The Land3U team consists of one PhD, and five MSc students from Cranfield University’s Astronautics and Space Engineering course.
Experiment on Unpowered CubeSat Landing for Asteroids
|University||Cranfield University, UK|
|Endorsing professor||Dr. Joan Pau Sanchez Cuartielles|
|Team||Carole Le Blay, Daniyal Ahmad Durrani, Elioenai Sitepu, Florian Gautier, George Kersey, and Stuart Ogborne.|
Their CubeSat microgravity experiment seeks to provide valuable insights into the engineering challenges that must be addressed by future asteroid missions; in particular when attempting to land on the surface of such low-gravity bodies.
The Philae lander (ESA) and Hayabusa missions (JAXA) have shown that landing on a body with an extremely weak gravitational field is a difficult challenge. If insufficient energy is dissipated at touchdown, the vehicle will either fail to reach the intended landing site or, in extreme cases, escape the asteroid altogether. The Land3U experiment will attempt to quantify the energy dissipation during touchdown, and also explain the apparent disagreement between the low energy dissipation measured during touchdowns of Philae and Hayabusa, and the very high energy dissipation measured by previous low-velocity impact experiments in microgravity.
Designed to be highly applicable for future scientific missions to asteroids, Land3U’s experiment consists of a 1U CubeSat mock-up, performing a simulated landing within microgravity conditions. The ZARM Drop tower is ideally suited to simulate this microgravity environment, encountered by small asteroids approximately 100 m diameter.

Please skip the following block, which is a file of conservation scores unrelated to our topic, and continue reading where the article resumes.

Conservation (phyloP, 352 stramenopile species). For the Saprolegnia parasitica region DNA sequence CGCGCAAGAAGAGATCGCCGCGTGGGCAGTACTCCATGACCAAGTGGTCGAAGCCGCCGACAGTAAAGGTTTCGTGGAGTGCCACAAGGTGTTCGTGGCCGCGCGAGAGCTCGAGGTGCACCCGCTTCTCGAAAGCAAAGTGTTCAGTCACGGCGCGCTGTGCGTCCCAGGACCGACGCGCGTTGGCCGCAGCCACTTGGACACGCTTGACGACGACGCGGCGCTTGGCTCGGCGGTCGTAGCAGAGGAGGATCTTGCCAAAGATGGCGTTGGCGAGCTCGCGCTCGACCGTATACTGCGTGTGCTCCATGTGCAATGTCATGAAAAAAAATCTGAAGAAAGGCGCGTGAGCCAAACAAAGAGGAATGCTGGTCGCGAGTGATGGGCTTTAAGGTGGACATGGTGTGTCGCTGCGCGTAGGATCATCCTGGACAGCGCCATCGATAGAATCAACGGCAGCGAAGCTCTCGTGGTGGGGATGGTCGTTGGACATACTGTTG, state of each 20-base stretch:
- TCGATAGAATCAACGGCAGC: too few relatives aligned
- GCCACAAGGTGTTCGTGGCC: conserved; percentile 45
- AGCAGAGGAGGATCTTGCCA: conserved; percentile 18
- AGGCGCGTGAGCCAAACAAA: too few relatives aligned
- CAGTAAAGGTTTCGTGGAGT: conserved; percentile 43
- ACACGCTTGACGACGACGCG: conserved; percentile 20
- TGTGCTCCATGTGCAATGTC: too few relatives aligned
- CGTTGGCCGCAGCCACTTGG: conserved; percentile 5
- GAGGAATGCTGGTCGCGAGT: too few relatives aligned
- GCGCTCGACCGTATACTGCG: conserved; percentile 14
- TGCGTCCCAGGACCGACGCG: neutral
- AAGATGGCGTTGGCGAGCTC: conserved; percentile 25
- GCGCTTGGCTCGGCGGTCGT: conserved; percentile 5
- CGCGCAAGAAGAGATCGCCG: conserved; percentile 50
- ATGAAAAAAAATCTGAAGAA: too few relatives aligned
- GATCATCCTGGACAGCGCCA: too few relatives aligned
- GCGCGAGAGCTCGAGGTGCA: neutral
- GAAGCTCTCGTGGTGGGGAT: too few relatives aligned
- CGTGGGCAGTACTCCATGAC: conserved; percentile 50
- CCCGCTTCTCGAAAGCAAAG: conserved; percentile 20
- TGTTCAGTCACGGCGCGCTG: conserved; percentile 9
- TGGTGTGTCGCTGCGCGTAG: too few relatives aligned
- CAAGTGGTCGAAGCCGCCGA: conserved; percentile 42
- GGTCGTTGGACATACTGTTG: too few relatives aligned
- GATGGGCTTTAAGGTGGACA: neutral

The 1U CubeSat mock-up structure will mimic a 3U landing (~3 kg) and will be gently pushed with a velocity (Vo) of 100 to 200 mm/s. A release mechanism will initiate the descent towards the asteroid simulant surface. The distance (h) between the CubeSat and the asteroid simulant should be around 200 mm. The velocities before and after the touchdown will be recorded; this will enable calculations such as the ratio of linear momentum loss (the coefficient of restitution, “ε”). These calculated values allow the energy dissipation to be quantified.
Five drops in total will be used for the experiment. The first three will accurately measure “ε” during a preliminary CubeSat landing simulation. The final two will use an additional passive damping mechanism, with the goal to minimise velocity after impact, and therefore obtain a low value for the coefficient of restitution.